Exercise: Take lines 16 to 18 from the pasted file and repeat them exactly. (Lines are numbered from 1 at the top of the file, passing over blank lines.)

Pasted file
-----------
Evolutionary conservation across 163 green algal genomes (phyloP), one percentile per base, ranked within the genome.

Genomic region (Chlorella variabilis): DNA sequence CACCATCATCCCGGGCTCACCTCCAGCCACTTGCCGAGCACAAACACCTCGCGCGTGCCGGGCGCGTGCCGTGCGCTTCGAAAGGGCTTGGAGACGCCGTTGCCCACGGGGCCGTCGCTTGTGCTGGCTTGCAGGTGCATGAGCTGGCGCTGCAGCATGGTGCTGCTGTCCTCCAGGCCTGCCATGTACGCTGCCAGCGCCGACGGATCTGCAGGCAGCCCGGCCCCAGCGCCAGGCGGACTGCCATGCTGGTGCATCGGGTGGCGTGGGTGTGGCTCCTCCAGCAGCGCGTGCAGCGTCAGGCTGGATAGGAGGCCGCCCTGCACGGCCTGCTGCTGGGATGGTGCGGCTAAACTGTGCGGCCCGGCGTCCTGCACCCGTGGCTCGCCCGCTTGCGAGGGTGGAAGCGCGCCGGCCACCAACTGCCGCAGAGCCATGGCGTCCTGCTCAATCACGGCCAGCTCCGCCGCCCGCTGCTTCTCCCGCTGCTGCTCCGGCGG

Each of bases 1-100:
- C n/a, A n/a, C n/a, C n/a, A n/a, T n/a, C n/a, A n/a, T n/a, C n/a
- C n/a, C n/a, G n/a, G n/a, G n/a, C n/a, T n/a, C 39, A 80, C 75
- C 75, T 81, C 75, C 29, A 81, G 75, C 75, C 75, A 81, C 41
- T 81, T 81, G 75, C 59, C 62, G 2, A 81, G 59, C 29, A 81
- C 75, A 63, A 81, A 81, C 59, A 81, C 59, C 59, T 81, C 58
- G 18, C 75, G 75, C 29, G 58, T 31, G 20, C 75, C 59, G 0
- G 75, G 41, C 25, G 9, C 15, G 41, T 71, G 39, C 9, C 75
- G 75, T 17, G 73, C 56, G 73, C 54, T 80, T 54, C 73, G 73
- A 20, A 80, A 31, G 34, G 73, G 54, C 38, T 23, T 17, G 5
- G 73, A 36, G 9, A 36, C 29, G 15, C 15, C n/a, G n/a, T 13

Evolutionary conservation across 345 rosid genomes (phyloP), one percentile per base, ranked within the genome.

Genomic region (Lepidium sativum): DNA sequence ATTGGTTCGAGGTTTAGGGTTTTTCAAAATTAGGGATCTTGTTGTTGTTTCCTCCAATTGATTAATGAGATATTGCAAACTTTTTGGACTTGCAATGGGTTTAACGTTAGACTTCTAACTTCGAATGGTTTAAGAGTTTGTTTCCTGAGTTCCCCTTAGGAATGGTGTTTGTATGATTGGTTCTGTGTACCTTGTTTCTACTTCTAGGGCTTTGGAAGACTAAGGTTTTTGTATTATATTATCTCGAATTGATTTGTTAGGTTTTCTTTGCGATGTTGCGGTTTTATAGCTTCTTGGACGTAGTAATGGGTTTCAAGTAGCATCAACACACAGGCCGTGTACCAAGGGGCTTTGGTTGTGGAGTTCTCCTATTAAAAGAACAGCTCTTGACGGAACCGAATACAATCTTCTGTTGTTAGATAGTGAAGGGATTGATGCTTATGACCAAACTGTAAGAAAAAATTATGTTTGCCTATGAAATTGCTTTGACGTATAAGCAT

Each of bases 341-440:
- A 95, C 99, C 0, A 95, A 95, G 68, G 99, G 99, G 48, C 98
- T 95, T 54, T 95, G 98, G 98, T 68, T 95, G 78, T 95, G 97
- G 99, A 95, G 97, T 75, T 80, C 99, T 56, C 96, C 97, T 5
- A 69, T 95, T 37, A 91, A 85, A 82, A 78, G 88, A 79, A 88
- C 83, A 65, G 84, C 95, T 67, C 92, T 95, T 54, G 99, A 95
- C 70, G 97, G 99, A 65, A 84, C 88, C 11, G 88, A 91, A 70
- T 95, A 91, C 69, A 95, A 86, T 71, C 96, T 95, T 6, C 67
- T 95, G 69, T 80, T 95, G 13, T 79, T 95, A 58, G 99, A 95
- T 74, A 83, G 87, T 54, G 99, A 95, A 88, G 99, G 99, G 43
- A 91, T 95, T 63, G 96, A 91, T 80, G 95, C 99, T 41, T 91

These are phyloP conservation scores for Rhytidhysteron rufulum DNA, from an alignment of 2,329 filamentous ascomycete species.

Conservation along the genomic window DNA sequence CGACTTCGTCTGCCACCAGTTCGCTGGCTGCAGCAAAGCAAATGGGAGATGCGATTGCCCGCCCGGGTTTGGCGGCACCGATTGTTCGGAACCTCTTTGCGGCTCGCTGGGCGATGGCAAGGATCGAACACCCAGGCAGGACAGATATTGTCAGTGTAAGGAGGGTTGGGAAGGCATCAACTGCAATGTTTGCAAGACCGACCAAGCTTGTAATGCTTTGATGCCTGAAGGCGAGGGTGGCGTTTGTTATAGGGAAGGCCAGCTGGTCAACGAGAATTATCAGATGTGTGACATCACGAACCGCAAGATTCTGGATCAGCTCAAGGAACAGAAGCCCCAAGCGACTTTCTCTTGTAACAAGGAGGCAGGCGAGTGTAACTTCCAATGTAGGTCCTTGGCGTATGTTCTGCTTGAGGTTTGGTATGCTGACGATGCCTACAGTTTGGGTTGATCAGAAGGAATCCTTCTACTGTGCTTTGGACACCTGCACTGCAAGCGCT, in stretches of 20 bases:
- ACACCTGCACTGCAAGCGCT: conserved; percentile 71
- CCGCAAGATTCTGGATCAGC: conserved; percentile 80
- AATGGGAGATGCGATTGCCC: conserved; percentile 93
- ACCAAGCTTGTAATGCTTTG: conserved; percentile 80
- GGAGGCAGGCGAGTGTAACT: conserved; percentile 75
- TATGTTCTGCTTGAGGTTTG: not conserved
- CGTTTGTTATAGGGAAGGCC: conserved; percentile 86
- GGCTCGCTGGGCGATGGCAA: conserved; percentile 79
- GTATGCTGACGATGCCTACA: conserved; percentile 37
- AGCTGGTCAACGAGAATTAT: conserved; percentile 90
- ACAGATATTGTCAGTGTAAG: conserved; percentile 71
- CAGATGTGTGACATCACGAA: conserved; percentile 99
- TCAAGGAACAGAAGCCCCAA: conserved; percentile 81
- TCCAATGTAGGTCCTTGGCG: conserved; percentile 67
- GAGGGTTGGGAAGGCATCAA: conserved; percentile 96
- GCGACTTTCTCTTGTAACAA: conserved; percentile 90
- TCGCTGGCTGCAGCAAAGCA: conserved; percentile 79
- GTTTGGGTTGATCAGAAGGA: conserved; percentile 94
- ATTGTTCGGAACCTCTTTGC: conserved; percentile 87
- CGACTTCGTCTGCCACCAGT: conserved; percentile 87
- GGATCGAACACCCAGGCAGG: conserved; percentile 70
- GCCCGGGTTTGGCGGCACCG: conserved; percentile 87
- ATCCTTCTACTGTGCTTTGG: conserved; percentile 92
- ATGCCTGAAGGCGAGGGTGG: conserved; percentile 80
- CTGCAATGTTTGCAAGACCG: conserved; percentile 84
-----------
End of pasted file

Each of bases 341-440:
- A 95, C 99, C 0, A 95, A 95, G 68, G 99, G 99, G 48, C 98
- T 95, T 54, T 95, G 98, G 98, T 68, T 95, G 78, T 95, G 97